Working From Home in the Czech Republic by Pearl Harris

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Today we have the pleasure of a guest post from the accomplished author, second language English teacher, proofreader and editor, Pearl Harris who has recently written a book “From Africa to Bukova”

Born within sight of the red sand dunes of the Kalahari, PEARL HARRIS lived most of her life in South Africa, until taking the drastic step of emigrating with her husband, Ian, to the Czech Republic (with their Labrador and cat).

Teaching English as a Foreign Language to the Czechs—a new career for the author—has its joys and trials, which Pearl shares with the reader in “From Africa to Bukova”.
You will also learn about her early childhood on an isolated South African farm and about her British Settler ancestor who chose to emigrate from England to Africa as a 19-year-old, spending the rest of his life in South Africa.

Pearl’s travel articles have been published in South African magazines, “Diversions” and “Your Family”, and in Czech magazines, “Lifestyles” and “Bridge”, as well as on the websites, and

Pearl taught English at the České Budĕjovice branch of POLYGLOT from 2002 to 2007. At present, she works from home as an English teacher, proofreader and travel writer. The Czech Republic has become her permanent home.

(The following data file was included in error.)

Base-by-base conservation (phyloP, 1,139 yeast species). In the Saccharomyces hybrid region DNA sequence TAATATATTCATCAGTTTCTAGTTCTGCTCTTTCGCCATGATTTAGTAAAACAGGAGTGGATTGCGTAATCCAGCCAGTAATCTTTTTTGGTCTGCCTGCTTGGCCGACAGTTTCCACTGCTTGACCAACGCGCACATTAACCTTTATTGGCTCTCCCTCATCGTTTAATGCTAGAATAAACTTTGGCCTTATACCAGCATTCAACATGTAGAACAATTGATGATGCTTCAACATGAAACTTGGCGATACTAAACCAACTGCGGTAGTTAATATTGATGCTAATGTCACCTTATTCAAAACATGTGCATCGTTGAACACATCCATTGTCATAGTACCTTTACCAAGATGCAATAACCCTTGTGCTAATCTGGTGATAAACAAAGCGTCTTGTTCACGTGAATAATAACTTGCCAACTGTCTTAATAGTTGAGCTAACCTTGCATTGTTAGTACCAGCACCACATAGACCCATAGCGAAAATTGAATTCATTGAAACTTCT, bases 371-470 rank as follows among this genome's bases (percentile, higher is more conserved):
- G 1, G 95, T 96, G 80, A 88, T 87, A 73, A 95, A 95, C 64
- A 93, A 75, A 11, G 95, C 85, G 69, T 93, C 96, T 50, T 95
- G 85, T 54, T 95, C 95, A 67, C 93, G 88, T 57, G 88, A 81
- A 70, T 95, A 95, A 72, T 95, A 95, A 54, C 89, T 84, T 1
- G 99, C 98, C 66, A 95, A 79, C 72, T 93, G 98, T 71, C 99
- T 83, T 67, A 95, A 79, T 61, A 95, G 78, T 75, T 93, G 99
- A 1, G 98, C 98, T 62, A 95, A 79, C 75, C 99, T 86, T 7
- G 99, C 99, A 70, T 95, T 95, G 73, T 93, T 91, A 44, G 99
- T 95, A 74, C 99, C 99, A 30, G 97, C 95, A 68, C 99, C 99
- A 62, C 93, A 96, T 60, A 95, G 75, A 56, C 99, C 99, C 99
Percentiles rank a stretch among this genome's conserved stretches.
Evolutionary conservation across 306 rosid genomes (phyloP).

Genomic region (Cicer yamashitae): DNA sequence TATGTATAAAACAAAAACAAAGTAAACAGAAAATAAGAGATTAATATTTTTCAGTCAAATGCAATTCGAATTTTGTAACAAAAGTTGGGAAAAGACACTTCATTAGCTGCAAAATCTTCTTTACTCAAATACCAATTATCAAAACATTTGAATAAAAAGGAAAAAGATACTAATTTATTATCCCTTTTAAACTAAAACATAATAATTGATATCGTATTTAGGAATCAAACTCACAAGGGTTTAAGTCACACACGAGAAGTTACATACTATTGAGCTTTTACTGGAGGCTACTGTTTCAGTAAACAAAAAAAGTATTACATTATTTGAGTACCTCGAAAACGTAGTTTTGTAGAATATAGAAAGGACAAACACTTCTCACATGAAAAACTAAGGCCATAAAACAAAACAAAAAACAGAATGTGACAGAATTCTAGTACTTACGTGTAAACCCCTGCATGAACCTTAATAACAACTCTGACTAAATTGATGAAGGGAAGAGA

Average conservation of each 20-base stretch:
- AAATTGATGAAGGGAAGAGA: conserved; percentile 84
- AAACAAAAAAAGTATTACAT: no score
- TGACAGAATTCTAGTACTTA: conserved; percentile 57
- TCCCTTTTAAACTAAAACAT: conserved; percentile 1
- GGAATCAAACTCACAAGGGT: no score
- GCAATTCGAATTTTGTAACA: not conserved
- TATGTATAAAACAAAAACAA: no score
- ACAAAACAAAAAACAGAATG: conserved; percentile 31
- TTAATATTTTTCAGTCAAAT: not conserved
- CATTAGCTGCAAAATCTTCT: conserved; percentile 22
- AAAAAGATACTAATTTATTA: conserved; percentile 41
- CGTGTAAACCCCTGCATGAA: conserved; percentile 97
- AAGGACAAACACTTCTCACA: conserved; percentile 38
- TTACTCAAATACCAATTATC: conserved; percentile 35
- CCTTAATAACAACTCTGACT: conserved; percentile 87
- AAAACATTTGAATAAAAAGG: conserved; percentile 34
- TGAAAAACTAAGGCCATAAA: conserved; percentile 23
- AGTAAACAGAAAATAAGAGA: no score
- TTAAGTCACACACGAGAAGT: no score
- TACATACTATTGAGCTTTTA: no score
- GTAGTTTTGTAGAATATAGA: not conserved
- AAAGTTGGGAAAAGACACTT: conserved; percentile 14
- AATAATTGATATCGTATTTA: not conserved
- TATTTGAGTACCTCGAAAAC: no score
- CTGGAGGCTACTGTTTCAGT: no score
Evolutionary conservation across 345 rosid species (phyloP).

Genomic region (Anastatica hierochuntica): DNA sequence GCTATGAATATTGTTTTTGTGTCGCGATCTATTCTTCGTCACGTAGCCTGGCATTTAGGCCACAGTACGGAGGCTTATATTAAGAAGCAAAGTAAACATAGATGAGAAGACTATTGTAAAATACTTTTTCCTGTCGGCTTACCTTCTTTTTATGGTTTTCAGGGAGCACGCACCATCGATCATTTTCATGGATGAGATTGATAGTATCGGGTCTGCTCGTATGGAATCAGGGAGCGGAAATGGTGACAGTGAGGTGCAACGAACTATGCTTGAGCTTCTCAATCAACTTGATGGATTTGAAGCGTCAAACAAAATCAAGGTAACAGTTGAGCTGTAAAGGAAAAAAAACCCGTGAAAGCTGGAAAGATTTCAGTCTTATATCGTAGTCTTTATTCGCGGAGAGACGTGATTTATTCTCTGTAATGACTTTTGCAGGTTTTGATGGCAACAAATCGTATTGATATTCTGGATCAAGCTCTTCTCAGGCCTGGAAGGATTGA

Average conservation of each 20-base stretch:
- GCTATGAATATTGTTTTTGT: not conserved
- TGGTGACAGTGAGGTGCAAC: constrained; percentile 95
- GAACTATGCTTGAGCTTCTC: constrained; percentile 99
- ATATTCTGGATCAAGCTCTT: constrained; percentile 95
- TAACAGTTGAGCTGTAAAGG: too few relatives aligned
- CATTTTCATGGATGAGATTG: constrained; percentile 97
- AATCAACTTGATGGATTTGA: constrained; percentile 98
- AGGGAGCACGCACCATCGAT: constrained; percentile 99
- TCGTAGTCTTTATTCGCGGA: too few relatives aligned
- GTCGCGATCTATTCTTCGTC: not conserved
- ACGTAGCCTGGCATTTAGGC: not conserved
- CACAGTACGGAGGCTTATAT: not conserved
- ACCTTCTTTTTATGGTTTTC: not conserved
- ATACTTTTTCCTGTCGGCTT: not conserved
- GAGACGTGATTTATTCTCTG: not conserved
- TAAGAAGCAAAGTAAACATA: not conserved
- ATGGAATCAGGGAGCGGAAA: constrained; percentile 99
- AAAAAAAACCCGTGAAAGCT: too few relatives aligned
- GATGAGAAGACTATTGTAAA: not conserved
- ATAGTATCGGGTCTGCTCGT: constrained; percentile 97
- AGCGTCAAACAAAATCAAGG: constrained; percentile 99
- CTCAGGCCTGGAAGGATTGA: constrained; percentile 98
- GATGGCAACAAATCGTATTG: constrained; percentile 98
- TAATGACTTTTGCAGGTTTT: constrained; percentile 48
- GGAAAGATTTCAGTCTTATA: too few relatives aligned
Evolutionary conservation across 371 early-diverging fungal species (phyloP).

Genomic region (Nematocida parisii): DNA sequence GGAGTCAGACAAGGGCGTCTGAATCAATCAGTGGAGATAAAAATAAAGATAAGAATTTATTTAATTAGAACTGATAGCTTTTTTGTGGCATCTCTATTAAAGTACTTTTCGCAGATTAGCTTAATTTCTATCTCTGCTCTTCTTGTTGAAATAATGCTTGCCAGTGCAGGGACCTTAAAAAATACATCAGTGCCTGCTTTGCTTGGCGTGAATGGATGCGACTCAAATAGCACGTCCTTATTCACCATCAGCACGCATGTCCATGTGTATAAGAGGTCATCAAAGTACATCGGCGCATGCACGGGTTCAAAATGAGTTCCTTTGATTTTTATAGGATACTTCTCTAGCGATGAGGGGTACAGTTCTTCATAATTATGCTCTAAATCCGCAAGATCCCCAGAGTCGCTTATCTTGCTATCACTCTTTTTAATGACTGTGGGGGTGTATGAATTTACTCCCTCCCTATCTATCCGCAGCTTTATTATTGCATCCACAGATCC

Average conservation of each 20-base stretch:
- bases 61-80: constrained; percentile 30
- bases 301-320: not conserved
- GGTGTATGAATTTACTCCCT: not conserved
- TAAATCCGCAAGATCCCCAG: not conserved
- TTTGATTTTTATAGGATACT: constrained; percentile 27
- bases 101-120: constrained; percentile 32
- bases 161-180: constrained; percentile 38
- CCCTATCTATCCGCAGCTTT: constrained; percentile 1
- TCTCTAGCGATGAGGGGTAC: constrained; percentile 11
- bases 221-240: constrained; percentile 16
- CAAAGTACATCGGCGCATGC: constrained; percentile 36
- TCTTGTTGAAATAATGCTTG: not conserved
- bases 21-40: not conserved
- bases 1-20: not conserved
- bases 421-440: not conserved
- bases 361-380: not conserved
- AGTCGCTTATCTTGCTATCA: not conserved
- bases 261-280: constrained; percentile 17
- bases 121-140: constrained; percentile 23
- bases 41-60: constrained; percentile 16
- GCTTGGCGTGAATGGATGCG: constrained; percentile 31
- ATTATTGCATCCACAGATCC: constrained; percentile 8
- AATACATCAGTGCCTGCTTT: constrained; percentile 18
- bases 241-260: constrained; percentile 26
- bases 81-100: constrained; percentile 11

Working from Home in the Czech Republic
Pearl Harris

Nearly eight years ago, my husband and I emigrated from East London to Buková, a tiny village in South Bohemia, near the Czech border with Austria.

I started off teaching English (EFL) at a private language school which was situated 30km. from Buková in the city of České Budějovice. Teaching was the last career I ever wanted to follow, but this was the only employment available to someone without the slightest Czech language ability.

English is in great demand in this country, especially since its inclusion in the EU. In former days (the communist era lasted for 40 years) only Czech and Russian were taught at school. Czechs were not allowed to travel and were totally isolated, so now there is great hunger to learn English as an international language.

In South Africa, I worked as a Radiographer and later as a Medical Transcriptionist for Radiologists. The latter work was particularly stressful as I worked under extreme pressure in a very busy X-ray dept. of a private hospital.

I had to type at such a rapid rate, for so many hours on end, that I developed osteo-arthritis in my fingers!

Before leaving S.A., Ian and I did a crash course in TEFL at the Cape Town TEFL Institute, so that, when thrown in at the deep end of teaching here, we had a slight inkling of what it involved. I taught for five years at the private language school, travelling to and from České Budějovice at unearthly hours—in snow, blizzards and pitch darkness in Winter. My students were mainly adults who attended classes either before or after work, hence the awkward teaching hours.